Article 87 EPC, Article 54 EPC; priority rights, novelty

10. It is not disputed that the priority application and the application as filed have the same wording. Taking into account the finding in point 8 above that the application as filed discloses nonspecifically targeted, random primers, the same must be true of the priority application. Priority is, thus, valid. Documents (3) or (10) which were published after the priority date may not be taken into account for the purpose of assessing novelty. There are no documents on file pre-dating the priority date disclosing a process such as claimed.

11. Novelty is acknowledged.

Article 56 EPC; inventive step

12. The first step in the assessment of inventive step is to identify the closest prior art. According to the Appellants, the RFLP method or the teachings of documents (11) or (12) could equally serve in this respect. At the priority date, the RFLP method was already part of the common general knowledge of the person skilled in the art (see patent in suit, page 3, lines 21 to 26). It enables the characterisation of mutations (DNA polymorphisms) in DNA fragments, the sequence of which is not known (random DNA fragments). Documents (11) or (12), on the contrary, describe the genotyping of DNA fragments, the sequences of which are sufficiently known that they can be specifically amplified.

13. In accordance with the case law of the Boards of Appeal (T 506/95 of 5 February 1997), the closest prior art is that most suitable for the purpose claimed by the invention, not that superficially showing structural similarities with the solution claimed.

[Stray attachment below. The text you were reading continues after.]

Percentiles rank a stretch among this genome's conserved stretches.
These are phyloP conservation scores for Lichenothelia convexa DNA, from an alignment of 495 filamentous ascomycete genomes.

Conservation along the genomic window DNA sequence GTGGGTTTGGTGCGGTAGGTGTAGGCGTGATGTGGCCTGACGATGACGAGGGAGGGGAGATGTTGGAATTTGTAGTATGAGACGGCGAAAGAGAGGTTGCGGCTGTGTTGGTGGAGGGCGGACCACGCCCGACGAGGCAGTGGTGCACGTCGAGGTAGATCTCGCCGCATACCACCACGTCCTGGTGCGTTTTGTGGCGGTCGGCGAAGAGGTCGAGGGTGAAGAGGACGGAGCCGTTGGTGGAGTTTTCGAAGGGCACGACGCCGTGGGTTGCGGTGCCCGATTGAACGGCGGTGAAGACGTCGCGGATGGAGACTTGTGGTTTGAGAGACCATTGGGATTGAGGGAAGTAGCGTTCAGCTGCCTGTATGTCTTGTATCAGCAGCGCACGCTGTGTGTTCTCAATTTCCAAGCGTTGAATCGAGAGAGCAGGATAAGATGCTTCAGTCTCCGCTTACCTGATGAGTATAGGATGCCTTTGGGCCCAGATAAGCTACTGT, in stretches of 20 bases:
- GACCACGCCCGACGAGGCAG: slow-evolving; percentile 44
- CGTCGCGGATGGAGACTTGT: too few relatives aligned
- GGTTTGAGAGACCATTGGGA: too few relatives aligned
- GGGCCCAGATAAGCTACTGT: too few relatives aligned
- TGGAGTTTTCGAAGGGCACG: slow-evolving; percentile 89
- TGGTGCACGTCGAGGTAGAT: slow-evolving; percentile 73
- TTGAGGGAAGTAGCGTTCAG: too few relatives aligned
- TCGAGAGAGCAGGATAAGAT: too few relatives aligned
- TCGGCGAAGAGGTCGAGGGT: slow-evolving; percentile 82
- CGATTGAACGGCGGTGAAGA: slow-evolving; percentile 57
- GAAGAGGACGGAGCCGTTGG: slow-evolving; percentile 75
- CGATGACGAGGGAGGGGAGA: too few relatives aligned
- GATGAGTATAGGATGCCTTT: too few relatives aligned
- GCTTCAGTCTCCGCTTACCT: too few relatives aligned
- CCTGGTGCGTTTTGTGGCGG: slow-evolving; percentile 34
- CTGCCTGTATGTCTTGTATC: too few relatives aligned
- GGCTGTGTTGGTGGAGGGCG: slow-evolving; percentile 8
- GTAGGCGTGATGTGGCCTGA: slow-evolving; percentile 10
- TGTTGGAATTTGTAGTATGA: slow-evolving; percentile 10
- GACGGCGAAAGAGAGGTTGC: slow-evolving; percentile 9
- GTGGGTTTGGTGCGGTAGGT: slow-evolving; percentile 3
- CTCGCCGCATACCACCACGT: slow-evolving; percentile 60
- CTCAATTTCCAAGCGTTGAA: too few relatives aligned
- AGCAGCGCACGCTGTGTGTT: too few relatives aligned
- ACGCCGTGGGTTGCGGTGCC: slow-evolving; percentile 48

14. In the present case, the purpose of the invention is to detect DNA polymorphisms in random DNA fragments. Thus, although the claimed method like the methods of documents (11) or (12) makes use of DNA amplification, it is nonetheless the RFLP method which constitutes the closest prior art.

15. As already mentioned in point 12 above, the RFLP method consists in digesting random DNA fragments with restriction endonucleases and analysing the resulting fragments. Mutations that affect the recognition sequence of the endonuclease will preclude enzymatic cleavage at that site, thereby altering the cleavage pattern of the DNA. Polymorphisms are detected as differences in the lengths of the restriction fragments.

16. Starting from the closest prior art, the problem to be solved can be defined as providing another method for the detection of DNA polymorphisms.

17. The solution given in claim 1 is to use nonspecifically targeted, random primers to amplify random segments of genomic DNA. Polymorphisms are then detected by comparing the results of the amplification reactions obtained with the same random primers hybridizing to the DNA of different organisms.